INDIANAPOLIS — The NCAA's Division I board of directors approved a package of sweeping reforms Thursday.
"It was one of the most aggressive and fullest agendas the board has ever faced," NCAA president Mark Emmert said. "I think they're taking positive steps for schools and student-athletes."
• Conferences can vote to provide up to $2,000 in spending money to a student-athlete beyond tuition, room and board, books and fees. Emmert said it is not pay-for-play, but the reintroduction of a stipend that existed until 1972. He compared it to stipends given to students with nonathletic scholarships. The money, which must be given equally to men and women, will come from individual schools. BCS conferences are expected to approve the payments, but it might prove too costly for others.
• Schools can award scholarships on a multiyear basis. Currently, they are renewed annually and can be revoked for any reason. Multiyear scholarships could be pulled for poor grades, academic misconduct or other improper behavior but not solely on athletic performance.
• Tied academic performance to postseason play. Beginning in 2012-13, teams must average 900 on the Academic Progress Rate over the previous four years or 930 over the previous two to be eligible. In 2014-15, the averages rise to 930 and 940, respectively. In 2015-16, schools must score 930. The measure includes football bowl games. Schools falling short could lose scholarships, practice time or games. The changes mean defending men's basketball champion Connecticut could miss the spring 2013 tournament. It already has lost two scholarships because of low marks, and it's projected to have averages of 888.6 for four years and 900.5 for two. School president Susan Herbst said she was confident the rule would not be implemented until schools have a chance to show they've made improvements. But the NCAA said it plans to allow few waivers.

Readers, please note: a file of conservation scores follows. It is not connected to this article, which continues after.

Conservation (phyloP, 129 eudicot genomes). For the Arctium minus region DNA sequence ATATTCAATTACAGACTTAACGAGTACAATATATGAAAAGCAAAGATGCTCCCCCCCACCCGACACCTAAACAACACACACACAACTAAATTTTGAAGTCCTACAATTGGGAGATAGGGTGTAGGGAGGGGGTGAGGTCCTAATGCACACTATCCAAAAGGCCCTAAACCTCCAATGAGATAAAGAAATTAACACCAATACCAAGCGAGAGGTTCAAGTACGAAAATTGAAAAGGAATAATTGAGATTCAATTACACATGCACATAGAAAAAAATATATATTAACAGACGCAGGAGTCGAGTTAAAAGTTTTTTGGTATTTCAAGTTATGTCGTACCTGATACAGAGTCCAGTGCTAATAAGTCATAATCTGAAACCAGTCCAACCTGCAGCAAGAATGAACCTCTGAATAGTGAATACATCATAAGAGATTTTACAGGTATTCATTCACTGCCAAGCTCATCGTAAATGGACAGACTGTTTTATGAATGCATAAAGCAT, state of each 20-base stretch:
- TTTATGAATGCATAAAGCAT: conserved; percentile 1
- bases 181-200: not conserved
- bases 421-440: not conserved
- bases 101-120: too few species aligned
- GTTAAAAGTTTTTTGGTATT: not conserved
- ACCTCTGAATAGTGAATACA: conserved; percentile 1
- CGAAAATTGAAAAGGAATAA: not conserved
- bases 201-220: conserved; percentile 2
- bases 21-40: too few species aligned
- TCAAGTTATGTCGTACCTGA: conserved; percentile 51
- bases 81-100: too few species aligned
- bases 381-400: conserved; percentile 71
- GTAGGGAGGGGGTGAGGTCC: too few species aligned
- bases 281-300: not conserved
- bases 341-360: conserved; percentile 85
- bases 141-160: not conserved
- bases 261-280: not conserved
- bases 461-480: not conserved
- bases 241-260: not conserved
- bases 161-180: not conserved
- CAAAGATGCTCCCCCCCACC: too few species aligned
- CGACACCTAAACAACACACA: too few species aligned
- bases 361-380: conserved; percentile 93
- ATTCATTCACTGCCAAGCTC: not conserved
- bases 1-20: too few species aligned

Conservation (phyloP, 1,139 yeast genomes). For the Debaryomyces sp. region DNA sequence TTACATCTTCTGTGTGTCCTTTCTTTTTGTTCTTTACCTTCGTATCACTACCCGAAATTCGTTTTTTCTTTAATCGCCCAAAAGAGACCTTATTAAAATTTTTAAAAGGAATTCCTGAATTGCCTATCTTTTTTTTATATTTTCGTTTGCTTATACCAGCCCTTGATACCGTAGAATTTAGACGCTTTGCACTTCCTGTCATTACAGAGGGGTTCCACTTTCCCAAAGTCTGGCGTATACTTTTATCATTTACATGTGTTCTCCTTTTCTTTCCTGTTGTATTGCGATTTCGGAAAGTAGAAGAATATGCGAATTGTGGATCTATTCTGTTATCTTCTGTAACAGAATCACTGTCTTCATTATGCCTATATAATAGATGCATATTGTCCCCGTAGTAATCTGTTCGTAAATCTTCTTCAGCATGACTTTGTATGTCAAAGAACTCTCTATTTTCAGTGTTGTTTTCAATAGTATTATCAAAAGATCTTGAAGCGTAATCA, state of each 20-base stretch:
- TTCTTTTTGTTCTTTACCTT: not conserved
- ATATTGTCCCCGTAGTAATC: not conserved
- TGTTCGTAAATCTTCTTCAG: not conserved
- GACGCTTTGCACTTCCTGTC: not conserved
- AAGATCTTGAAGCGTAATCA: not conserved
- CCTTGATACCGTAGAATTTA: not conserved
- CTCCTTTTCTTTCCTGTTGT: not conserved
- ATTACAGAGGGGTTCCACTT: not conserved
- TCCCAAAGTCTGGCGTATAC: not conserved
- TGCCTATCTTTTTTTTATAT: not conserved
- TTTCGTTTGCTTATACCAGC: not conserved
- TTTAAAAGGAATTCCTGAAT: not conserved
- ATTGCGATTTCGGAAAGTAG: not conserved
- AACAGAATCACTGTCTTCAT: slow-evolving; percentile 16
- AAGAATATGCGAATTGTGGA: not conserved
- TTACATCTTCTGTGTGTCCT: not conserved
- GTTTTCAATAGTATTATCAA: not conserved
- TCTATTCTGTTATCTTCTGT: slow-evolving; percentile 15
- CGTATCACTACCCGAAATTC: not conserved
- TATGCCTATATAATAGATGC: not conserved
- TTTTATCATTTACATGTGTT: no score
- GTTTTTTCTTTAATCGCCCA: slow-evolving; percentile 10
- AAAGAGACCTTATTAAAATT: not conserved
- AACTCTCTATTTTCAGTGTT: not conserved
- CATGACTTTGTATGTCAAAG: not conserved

• Beginning in August, high school seniors need a 2.3 GPA in 16 core courses, up from 2.0.
• Instead of 20 evaluation days in July and none in April, basketball coaches get four in April and 12 in July. Also, they can make unlimited calls and send unlimited text messages to recruits starting the June 15 after their sophomore years. The NCAA hopes this limits the influence of agents or unscrupulous coaches by eliminating all third parties.
• Endorsed a plan to edit the massive rule book and focus on broad integrity questions rather than rules such as the size of permissible envelopes to mail information to recruits. A formal proposal is expected in April.